November
19
2015

The Value of Singularity

By Chris 0

This was originally published on April 25, 2012. This is an updated version.

Singularity

MEDVEDYEV_ezg_1This is Alexei Sidorovitch Medveyev.

He’s one of the greatest weightlifting coaches of all time, pioneering huge advances in periodization, biomechanics, and force development. His USSR teams dominated weightlifting from 1970-1974.

A totalitarian approach to managing athletes has its obvious drawbacks. It can also teach us much, even 40 years later. Medveyev could control when his athletes slept, and for how long; when they ate, and what; what they lifted, and when. Under his guidance, the Soviet Weightlifting program experimented with colour; sound; and even smell, marching their athletes through different types of forest after their workouts and measuring relative recovery to the 10th power (spoiler alert: Siberian Fir is best.)

You can read more about these ‘best practices’ in Managing The Training of Weightlifters (bottom right.) Worth the cover price just for the short paragraph on steroid usage recommendations for women.

Medveyev also experimented with coaching methods. Concerned with far more than just load, bar speed, and reps, Medveyev measured the effects of voice quality; instruction quantity; and total practice time. Prilepin’s Table was developed during this period.  Other ideas were tried, measured, and discarded.

One of Medveyev’s guiding principles: never give an athlete more than
one instruction or correction in a training session.  Yes, they may need to raise their chin; they may need to stand taller; they may need to lift their hips more. All of those may be true, but only one may be corrected at a time. One instruction was useful; two instructions handicapped the athlete, splitting their attention.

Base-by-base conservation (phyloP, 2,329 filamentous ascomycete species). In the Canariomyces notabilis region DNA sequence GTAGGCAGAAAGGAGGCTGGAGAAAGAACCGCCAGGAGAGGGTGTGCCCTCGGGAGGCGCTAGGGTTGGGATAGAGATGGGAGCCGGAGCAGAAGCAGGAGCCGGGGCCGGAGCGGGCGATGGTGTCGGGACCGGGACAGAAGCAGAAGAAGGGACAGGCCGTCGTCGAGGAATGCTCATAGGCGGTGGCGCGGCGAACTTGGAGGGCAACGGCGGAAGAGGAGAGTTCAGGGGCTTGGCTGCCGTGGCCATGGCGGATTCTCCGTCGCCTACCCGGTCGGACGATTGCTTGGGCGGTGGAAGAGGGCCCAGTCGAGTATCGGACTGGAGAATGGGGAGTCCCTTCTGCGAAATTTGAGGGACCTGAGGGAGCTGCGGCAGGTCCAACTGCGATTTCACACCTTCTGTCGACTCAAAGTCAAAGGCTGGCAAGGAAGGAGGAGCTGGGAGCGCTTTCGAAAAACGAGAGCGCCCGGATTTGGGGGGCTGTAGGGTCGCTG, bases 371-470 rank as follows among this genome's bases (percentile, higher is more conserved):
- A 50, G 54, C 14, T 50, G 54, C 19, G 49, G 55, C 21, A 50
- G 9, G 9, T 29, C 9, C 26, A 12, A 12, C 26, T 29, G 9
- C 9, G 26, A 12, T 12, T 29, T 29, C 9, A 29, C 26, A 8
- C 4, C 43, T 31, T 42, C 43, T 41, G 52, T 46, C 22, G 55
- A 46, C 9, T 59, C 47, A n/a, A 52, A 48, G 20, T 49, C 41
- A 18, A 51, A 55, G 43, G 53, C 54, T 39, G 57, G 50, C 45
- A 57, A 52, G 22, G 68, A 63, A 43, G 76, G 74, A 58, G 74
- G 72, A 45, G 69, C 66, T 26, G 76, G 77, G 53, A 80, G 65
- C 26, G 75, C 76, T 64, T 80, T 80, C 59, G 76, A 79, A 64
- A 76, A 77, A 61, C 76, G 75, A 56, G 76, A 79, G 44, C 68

When a cue was mastered, the next was given. Information would be prioritized based on relevance, or timing. Do the same with your new contacts: on their first visit, they need to hear that CrossFit is novel, or different, or challenging, or fun, or Sport.

As teachers, Coaches, and experts trying to deliver their message, we should remember this: one point at a time.Managingthetrainingofweigthlifters

  • Chin up.
  • CrossFit is fun.
  • Gluten causes gut problems.
  • Widen your grip.
  • Novelty helps you stick with it.
  • Hips up a bit.
  • Bring your friends.
  • Greg Glassman.
  • Babies are great squatters.
  • Poke your chin through.
  • No mirrors.
  • Pull your shoulders down and back.
  • Protein supplements usually have a lot of sugar.
  • CrossFit is like Personal Training.

One point, one message, per contact. That’s it.

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